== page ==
The fruits of cross-cultural colonization.
Near the end of Batida’s vaguely sinister song “Ka Hueh”, some guy helpfully sneers the word “Freestyle!” Frankly, it’s hard to tell what he means by that.
The song itself is jerky kuduro, the “hard-ass” club sound of Angola and Portugal, Angola’s former colonial benefactor/oppressor—the relationship between the two countries remains even more complicated than kuduro’s beats. Portuguese poet Ngongo chants the hook, sounding a little like a lounge singer. Batida mastermind DJ Mpula tricks out the beat with a kaleidoscope of echo and FX, including what sounds like a bunch of oversized resonant fork tines jangling together in space. Like everything else on Batida’s self-titled debut album, “Ka Hueh” is magnetic and hypnotic, but it doesn’t have much to do with freestyle rapping or the Latin freestyle pop of Lisa Lisa and Exposé. Nor does “Ka Hueh” seem a suitable accompaniment to swimming or wrestling.
No, Batida’s Free Style is all about mixing up genres and voices into fiery everything-music for clubs. Throughout Batida, DJ Mpula samples a stack of ‘60s and ‘70s semba music, Angola’s crystalline three-chord guitar pop, and contrasts it with stern kuduro beats, most notably on the joyful first single “Alegria”. Absorbing that contrast in your body is like finding warmth and humanity amid the concrete deathscape, or like Wall-E discovering his first plant—it’s a beautiful effect. And not an unprecedented one: last decade Baltimore club DJ Lil Jay livened up his Operation: Playtime mix with a similar sound, Samir’s lovely “Club Africa”. Like Baltimore house and Brazilian baile funk, kuduro music can intimidate and punish, but it can also tantalize you with touches of beauty that gain power from their harsh surroundings. You appreciate when kuduro at least tries to make you happy.
Besides using blissful Afropop, Batida also imitates beats from Cuban son (“Saudade”) and Dominican merengue (“Cuka”), along with skiddy electronic buildups from Fatboy Slim. Especially smart was Mpula’s decision to hire MCs. Where the kuduro collective Buraka Som Sistema mostly slices and dices human voices, weaving the bits in and out of songs, Mpula uses the live rhythmic smarts of his rapping friends to create another layer of interest. And really, unless you speak Portuguese, the interest is just gonna be rhythmic though, according to interviews, topics include poverty, revolution, and music. Like Ngongo, Lisbon’s Bob Da Rage Sense is swanky and laid-back. The Angolan MCs, on the other hand, are tense and tight, their chewy voices taunting the beats and competing for attention with the DJ’s laser sounds. Dama Ivone, Ikonoklasta, and Sacerdote—a woman and two men, it’s worth noting—tear up their tracks and deserve to be heard far and wide. And hey, even The Economist just ran an article on Angolan rap, so you know it’s hot.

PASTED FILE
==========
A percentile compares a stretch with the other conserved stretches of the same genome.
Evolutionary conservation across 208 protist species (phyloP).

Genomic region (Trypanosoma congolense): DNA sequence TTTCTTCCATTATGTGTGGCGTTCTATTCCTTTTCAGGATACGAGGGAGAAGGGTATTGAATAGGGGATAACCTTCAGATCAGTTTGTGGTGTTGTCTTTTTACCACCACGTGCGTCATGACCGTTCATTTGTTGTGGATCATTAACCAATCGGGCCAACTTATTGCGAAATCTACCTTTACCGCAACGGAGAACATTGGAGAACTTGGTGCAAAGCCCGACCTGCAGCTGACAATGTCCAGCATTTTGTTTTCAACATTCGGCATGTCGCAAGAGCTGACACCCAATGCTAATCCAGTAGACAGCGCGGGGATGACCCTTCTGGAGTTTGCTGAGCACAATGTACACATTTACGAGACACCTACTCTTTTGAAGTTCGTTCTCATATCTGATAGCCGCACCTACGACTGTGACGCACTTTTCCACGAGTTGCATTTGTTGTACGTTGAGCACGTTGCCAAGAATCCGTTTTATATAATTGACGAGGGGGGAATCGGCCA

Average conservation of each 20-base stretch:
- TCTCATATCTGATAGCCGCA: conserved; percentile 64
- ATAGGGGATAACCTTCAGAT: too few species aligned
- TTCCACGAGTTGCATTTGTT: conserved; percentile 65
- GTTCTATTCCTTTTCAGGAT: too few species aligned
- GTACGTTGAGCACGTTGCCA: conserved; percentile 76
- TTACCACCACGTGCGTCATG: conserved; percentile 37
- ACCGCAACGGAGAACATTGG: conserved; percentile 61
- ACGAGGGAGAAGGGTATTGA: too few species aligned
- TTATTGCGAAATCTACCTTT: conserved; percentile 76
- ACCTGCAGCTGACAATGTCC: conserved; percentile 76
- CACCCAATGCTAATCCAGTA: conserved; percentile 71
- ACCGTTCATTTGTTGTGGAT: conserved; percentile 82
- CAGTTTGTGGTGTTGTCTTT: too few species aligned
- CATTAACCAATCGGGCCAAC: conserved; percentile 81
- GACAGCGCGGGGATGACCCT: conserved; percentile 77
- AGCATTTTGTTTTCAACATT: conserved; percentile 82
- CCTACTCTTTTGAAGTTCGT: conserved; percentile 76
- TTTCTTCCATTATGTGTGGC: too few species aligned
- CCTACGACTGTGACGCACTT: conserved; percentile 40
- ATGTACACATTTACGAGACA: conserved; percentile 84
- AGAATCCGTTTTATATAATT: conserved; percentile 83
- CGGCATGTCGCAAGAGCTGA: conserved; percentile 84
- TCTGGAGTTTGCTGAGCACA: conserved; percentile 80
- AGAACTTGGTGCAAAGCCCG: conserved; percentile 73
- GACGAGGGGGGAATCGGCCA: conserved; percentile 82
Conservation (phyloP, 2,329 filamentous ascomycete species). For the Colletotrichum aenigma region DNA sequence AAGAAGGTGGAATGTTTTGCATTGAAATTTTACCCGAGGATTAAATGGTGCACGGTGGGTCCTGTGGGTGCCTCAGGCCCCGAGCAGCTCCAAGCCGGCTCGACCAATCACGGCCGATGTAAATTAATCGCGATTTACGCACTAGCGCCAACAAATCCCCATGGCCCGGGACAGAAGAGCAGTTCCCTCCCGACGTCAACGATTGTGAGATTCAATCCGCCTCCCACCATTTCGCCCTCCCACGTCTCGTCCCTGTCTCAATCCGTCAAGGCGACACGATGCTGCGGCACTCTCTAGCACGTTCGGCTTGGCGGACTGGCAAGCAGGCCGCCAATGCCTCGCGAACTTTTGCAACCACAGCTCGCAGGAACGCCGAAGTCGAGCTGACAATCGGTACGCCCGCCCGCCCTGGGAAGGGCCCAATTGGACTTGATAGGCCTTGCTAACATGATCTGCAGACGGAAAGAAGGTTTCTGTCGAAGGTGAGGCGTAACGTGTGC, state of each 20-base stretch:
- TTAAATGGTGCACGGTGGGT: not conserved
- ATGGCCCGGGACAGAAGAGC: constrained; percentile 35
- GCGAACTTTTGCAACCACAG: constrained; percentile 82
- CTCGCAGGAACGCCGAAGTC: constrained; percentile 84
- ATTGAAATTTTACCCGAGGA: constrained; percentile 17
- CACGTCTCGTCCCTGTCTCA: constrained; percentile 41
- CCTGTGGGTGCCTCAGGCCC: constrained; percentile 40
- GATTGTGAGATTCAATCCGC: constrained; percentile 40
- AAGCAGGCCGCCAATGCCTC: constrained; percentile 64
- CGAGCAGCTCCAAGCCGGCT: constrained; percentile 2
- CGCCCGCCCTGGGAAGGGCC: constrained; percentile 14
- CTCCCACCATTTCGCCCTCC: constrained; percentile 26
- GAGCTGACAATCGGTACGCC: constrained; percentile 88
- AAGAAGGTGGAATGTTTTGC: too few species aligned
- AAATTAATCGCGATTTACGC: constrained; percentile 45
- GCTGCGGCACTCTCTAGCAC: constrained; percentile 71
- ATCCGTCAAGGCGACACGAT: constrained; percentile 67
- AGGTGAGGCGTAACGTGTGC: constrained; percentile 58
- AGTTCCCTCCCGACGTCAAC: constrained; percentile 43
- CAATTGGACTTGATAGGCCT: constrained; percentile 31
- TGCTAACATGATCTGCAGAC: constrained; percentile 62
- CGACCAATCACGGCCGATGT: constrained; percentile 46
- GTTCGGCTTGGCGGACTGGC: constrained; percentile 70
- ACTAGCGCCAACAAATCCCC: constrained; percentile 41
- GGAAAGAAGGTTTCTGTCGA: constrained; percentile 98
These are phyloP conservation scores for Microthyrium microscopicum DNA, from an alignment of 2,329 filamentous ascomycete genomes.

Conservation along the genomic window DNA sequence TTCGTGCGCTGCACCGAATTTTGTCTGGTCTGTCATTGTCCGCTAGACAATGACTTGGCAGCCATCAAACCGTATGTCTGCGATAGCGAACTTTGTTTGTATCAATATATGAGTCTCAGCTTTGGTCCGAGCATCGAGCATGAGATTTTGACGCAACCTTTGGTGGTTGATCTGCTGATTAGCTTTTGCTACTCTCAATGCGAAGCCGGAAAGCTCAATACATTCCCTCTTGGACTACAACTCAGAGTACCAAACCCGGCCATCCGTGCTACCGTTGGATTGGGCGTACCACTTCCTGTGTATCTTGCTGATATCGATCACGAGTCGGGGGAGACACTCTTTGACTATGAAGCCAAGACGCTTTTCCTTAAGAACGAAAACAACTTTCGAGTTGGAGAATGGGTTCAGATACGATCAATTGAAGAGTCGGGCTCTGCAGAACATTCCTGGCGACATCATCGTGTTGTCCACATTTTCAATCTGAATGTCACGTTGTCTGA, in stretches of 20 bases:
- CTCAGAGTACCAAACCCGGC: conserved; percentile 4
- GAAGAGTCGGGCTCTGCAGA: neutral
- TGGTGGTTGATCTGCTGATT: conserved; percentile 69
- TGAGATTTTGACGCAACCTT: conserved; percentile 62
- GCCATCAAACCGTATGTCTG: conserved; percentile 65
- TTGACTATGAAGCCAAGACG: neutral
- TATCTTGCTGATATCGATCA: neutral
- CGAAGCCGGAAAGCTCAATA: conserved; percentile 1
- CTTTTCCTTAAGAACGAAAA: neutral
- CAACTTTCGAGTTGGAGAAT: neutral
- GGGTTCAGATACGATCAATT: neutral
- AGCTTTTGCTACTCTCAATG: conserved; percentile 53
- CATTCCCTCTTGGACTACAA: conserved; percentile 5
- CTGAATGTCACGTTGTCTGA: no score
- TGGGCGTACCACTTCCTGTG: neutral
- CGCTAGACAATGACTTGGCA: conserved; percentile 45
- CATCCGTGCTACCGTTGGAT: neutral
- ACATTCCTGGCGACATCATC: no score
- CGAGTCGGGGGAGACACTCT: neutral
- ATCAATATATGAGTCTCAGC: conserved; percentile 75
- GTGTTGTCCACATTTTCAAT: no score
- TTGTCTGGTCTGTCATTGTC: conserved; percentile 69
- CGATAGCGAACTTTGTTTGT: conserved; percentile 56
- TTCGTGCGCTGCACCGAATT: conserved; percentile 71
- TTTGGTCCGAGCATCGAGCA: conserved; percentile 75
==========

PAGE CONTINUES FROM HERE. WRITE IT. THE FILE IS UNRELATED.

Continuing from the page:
Batida marks the Soundway label’s first foray into new music since they’re primarily known for reissues. They’re off to an excellent start. DJ Mpula has dug his share of crates, but he convincingly ties his archives into the musical present. Only occasionally does this music sound like old guitar pop roped to an ill-fitting beat. More often, Mpula fundamentally transforms his source material—as in “Allegria”, when sample dissolves into sample, choirs appear out of nowhere, and the textures shift like a dream. It’s an uneasy early-morning dream full of noise and relentless beats and freestyle, whatever that means.
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// Sound Affects
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